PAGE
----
Addressing piracy in the virtual world


THE Internet is an indispensable tool in the modern world but as the old adage goes, we need to take the good with the bad.

While it is regarded as the world’s largest library, the Internet is not only a place where copyright violaters can download music and movies (much to the chagrin of groups like the Motion Picture Association (MPA) but also where people can obtain other counterfeit products such as luxury goods and ­medication.

This is also a reason why fashion names like Lacoste and the MPA have dedicated teams to comb cyberspace for such ­perpetrators.

Cyberlockers and stashers

The MPA is not new to this battle. Besides the normal peer-to-peer sharing of movies, it found that the problem also presents itself in the form of cyberstashers or cyberlockers.

A cyberlocker is a dedicated space on the Internet where users can stash their digital data.

But even if they have been fighting this battle for a while, the MPA still encounters obstacles.

According to Ted Shapiro, Motion Picture Association EMEA senior vice-president, general counsel and deputy managing ­director, civil cases involving perpetrators operating online can be tricky especially with the case of cyberlocker owners.

“Apart from the complex privacy issue, there is also the case of unclear borders on what needs to be monitored and what the scope of injuctions can be,” he said in a panel session themed addressing ­counterfeiting and piracy in the virtual world at the sixth global congress on combating counterfeiting and piracy in Paris, France.

Successfully nabbing copyright violators is also another task because they are a nimble bunch, Shapiro said.

They play a divide-and-conquer game by registering their domain in one country and opening a bank account in another.

They are also well informed on which countries are better at enforcing copyright laws.

“They understand the shortcomings of civil litigations very well and are very adept in bouncing from one place of operations to another,” he said.

In order to deal with this new age ­problem, the US Immigration and Customs Enforcement (Ice) agency have updated their strategies to book online ­counterfeiters.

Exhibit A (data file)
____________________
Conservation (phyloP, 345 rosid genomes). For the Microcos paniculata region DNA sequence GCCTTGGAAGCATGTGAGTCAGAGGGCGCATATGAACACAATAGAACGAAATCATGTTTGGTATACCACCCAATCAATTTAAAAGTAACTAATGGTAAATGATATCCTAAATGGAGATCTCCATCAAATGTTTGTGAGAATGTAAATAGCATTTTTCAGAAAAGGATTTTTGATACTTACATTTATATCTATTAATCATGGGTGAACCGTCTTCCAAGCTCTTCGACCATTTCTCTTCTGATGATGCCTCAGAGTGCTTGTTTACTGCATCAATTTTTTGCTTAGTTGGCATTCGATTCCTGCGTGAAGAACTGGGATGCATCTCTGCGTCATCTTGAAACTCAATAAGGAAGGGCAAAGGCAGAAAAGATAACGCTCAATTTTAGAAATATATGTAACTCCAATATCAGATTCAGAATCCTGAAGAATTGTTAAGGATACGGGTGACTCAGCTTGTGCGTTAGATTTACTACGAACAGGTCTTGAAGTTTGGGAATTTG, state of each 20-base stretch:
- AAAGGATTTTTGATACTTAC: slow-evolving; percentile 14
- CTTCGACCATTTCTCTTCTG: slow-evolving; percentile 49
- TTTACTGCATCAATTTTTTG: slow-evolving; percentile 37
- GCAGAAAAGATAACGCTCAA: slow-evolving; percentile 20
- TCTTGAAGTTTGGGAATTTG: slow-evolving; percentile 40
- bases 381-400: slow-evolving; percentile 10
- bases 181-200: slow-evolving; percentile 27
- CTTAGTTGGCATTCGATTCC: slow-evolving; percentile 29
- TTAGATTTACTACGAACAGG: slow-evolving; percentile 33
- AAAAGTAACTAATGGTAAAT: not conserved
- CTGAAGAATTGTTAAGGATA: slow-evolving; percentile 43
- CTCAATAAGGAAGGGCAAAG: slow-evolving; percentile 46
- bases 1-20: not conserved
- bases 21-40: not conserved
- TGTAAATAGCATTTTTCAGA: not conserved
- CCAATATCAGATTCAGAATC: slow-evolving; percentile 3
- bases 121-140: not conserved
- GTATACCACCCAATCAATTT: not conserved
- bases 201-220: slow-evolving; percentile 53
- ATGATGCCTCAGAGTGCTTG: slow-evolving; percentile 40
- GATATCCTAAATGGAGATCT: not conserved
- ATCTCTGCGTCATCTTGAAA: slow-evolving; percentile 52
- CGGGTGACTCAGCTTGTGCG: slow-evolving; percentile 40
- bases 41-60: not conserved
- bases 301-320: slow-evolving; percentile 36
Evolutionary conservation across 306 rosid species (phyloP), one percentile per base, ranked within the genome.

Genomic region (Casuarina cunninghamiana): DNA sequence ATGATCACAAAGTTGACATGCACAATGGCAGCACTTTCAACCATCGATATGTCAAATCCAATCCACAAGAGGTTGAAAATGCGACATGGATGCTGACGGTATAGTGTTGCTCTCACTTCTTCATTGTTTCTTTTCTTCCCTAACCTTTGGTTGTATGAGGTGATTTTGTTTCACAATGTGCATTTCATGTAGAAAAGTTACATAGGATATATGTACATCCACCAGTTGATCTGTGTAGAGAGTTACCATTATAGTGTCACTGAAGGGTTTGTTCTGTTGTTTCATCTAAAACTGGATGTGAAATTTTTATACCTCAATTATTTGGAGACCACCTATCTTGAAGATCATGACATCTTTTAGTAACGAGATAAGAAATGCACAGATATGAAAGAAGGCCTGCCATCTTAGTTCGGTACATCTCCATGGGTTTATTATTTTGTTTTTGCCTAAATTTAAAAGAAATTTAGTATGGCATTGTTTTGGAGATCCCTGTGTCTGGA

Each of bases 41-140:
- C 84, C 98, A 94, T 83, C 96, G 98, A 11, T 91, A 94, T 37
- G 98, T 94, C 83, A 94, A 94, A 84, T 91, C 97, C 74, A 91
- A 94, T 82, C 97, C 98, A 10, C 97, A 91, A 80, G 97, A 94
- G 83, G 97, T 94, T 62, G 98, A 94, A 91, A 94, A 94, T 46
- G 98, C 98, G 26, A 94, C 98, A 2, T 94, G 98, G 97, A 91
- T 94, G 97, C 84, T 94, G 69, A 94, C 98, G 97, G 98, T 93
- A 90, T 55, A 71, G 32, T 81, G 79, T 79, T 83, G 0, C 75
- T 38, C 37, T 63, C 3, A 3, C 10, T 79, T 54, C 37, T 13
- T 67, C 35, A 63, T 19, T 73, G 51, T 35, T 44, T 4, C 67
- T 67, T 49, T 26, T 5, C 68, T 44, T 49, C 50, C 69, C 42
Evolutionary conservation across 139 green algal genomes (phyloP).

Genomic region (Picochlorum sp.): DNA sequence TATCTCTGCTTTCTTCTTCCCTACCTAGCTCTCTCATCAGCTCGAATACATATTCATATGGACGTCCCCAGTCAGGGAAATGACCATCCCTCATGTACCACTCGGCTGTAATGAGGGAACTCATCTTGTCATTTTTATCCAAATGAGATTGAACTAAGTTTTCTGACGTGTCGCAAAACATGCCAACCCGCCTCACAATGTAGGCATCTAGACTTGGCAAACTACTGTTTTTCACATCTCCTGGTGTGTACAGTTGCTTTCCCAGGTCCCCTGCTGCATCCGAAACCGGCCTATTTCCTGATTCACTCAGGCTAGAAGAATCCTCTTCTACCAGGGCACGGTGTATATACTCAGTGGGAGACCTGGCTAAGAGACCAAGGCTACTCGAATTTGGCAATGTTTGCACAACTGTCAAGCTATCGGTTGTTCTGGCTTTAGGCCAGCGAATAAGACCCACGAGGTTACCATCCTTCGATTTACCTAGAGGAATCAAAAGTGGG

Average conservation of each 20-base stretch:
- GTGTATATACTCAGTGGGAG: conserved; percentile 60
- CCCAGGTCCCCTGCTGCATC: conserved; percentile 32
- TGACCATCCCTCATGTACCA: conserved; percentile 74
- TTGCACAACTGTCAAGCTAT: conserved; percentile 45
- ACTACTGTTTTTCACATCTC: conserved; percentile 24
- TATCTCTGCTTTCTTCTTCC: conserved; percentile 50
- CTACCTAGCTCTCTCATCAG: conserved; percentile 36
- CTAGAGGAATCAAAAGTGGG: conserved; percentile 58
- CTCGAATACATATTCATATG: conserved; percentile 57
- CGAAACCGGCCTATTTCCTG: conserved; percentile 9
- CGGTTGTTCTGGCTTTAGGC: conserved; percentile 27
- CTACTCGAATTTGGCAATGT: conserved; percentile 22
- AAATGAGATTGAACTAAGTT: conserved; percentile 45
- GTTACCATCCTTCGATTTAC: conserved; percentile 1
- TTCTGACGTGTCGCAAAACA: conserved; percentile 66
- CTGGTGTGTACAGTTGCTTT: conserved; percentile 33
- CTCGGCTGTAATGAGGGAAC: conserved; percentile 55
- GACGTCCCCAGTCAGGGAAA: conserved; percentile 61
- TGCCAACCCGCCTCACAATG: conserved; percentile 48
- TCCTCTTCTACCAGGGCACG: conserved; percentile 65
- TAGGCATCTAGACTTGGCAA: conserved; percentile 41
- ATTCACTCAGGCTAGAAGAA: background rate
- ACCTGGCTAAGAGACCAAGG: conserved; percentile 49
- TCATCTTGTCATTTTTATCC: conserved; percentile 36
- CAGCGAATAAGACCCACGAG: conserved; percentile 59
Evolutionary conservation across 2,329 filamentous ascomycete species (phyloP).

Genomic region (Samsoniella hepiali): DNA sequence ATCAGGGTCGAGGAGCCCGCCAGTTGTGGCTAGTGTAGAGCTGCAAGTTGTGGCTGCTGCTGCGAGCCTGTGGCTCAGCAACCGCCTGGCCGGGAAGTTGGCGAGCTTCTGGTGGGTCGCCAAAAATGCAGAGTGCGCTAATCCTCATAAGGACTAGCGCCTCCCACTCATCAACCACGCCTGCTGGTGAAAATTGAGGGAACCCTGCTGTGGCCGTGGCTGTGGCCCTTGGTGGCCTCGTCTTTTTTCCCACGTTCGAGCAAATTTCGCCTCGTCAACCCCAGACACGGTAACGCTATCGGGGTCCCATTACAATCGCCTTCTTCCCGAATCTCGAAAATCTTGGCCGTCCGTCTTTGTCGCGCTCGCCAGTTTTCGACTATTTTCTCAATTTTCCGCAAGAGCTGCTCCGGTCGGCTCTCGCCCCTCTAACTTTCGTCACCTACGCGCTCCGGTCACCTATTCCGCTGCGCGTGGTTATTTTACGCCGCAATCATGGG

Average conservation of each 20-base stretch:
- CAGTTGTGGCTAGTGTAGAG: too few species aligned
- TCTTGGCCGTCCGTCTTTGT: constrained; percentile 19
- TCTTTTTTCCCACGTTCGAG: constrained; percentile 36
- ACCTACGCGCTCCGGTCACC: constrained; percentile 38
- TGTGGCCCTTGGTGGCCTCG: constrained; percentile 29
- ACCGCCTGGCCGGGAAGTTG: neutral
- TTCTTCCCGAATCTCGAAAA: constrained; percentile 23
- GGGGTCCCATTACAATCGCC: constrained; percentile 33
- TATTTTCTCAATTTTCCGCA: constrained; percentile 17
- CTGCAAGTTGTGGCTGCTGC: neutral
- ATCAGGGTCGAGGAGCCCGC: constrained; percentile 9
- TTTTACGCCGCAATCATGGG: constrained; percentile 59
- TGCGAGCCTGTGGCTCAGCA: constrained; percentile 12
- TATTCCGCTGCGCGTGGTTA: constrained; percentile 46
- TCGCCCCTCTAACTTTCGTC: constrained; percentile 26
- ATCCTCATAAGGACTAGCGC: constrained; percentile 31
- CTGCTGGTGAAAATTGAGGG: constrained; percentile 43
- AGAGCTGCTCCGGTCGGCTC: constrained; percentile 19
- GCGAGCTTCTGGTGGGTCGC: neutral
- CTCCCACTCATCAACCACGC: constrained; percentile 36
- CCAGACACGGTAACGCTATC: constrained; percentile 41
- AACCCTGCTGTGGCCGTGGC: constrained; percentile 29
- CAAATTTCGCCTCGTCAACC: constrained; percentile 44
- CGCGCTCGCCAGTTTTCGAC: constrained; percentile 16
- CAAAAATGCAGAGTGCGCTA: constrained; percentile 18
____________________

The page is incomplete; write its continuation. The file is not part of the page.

It developed Operation In Our Sites (OIOS), which targets websites with domain names registered in the United States that offer not only pirated movies but also other counterfeit items from handbags to toys.

Its assistant deputy director, Erik Barnett said told congress delegates about the ­agency’s success in tackling sites offering pirated movies.

Ice had received a warrant from a US ­federal judge to seize a perpetrator’s ­hardware and also asked for a job to redirect the website to Ice’s. Of course, when visitors came to the disguised website, there was ­nothing to download.

“The MPA had referred nine sites to us but once they realised someone was watching, only two sites resumed operations,” he said.

Ice regards OIOS as a success but it did receive its fair share of criticism, Barnett said.

Most of it is about how Ice is actually ­censoring the Internet and many Americans believe that Ice’s act is in violation of the first ammendment of the US constitution, which prohibits the making of any law that impedes on the freedom to exercise freedom of ­religion, freedom of speech and the press, among others.

However such criticisms are treated like water off a duck’s back.

“We’re a law enforcement agency, we don’t have feelings,” Barnett said drawing guffaws from the delegates.

Barnett said Ice continues to work with copyright owners and the US government to bring down the piracy rate but private companies seeking its help will need to do a bit of homework themselves to assist with the investigations.

“We’ll need something more than a domain name and something less of a thick file and also an understanding of how such sites are impacting your business,” he said.

Private efforts

Besides government agencies like Ice, ­intermediaries like search engine company Google and e-commerce site in France are also doing their part to sniff out counterfeiters.

Google does so through its Adwords Counterfeit Policy which is aimed at ­advertisements promoting counterfeit ­products.

According to Google Inc senior trademark counsel Annabelle Daniel Varda, customers or even copyright owners can file a complaint through a prepared online form if they catch a site selling counterfeit items.

“We have zero tolerance for counterfeit products because it is not ideal for our customers, it harms users and ruins Google’s reputation to the extent that people might say that we profit from counterfeiters,” she said.

She added that Google will continue its efforts to develop more tools to be able to proactively detect counterfeit products promoted via its search engine.

Meanwhile takes ­proactive steps by analysing vendors who sell items on the site.

Its director of legal and government affairs, Benoit Tabaka said this is especially so when a vendor suddenly has a large amount items like 10 mobile phones and two perfumes.

“If they can’t prove that the items are ­genuine, their accounts will be suspended,” Tabaka said.

However, to make its efforts more ­effective, Tabaka said PriceMinister is ­looking to strike a partnership with the copyright owners to help them better protect their intellectual property.

“Site owners have access to information such as Internet protocol addresses, how many accounts a person has and possibly even who the person is. With our help, I think we can help copyright owners keep an eye on counterfeiters but they have yet to take us up on this offer,” he said. — JO TIMBUONG

Related Stories: The brutal side of software piracy

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